Hassan Hajjaj is a contemporary artist from Morocco renowned for his diverse artistic practices, including photography, printed fabrics, and films. One of his most notable series is called 'Kesh Angels,' where he captures the vibrant street culture of young female bikers in Marrakesh. Through this series, Hajjaj aims to challenge Western perceptions of Arabic society by using the language of fashion photography to portray figures dressed in colorful North African attire. His photographs are often framed with consumer products such as Coca-Cola and Louis Vuitton, creating a juxtaposition that recontextualizes fine art photography and popular culture.
Born in Larache, Morocco in 1961, Hajjaj relocated to London at the age of 13 to live with his father. As a young adult, he worked as a music promoter, responsible for the visual decoration of club venues, including designs, furniture, and floral arrangements. While working as a designer, Hajjaj began creating photographs and films that explored the complexities of his cultural identity. He currently divides his time between Marrakesh, Morocco, and London, United Kingdom.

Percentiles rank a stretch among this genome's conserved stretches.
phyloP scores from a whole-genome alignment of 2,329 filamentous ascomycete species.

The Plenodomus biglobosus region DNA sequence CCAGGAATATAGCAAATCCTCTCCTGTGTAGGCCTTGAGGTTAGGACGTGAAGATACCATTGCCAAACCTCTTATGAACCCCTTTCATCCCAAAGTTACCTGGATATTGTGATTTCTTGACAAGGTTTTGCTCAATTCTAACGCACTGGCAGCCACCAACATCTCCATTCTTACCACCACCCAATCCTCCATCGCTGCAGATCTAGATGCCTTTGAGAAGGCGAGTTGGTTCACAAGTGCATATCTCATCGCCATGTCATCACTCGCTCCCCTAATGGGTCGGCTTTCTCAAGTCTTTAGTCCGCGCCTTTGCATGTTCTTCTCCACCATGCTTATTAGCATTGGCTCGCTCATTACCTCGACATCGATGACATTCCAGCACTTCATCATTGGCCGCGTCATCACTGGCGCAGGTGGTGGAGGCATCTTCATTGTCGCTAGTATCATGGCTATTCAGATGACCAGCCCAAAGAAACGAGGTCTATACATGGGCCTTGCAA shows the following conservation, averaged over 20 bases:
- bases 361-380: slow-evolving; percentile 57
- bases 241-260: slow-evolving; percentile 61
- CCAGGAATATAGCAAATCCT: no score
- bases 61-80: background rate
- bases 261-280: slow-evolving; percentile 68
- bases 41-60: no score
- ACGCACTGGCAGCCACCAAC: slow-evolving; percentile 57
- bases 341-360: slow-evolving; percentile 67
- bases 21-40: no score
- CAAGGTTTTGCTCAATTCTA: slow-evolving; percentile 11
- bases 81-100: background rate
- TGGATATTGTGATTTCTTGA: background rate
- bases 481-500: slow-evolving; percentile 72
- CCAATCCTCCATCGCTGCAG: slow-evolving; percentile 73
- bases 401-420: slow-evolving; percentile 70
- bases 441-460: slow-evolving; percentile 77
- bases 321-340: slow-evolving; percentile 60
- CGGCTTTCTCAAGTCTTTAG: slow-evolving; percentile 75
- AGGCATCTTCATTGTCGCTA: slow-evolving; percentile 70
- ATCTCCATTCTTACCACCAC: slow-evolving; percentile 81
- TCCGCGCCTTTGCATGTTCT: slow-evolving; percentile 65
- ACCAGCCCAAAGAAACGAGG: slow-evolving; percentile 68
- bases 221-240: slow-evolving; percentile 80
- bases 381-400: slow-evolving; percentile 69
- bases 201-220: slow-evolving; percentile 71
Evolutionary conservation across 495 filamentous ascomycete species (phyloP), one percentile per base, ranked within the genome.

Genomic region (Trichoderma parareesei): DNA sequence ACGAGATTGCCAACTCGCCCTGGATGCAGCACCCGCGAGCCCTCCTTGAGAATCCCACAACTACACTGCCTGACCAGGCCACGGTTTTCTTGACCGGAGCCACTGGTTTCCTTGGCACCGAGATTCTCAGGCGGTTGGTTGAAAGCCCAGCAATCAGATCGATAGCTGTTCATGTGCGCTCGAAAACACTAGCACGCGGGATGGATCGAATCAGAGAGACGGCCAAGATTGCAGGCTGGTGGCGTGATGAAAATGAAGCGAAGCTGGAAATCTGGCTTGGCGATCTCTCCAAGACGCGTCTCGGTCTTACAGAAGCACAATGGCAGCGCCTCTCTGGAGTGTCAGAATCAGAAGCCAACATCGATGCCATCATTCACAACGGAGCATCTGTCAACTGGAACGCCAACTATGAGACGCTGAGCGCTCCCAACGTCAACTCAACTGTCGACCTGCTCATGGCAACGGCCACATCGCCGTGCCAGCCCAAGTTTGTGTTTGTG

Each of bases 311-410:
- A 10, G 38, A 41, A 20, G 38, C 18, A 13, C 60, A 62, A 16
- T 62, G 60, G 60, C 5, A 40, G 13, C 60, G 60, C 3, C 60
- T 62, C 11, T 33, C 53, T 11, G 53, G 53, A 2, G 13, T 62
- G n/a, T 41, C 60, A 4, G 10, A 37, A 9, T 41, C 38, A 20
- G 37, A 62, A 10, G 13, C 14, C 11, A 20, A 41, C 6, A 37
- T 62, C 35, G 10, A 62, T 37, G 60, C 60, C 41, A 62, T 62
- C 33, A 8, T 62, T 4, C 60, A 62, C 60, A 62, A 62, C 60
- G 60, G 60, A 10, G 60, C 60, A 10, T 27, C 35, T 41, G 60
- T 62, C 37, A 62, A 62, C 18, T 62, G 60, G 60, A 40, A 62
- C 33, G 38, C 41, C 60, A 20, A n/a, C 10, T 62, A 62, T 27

Hajjaj's works have been acquired by prestigious institutions such as the Brooklyn Museum, the Los Angeles County Museum of Art, the Victoria and Albert Museum in London, and the Lazaar Foundation in Tunisia, among others. His artistic contributions have garnered international recognition and continue to captivate audiences with their unique blend of cultural commentary and visual allure.
Lina Gazzaz, born in 1979, is an artist from Saudi Arabia who skillfully combines figurative, experimental, and Islamic elements in her work. She primarily employs ink, pastel, and oil as her mediums, but also explores collage, urban sculpture, and moving images.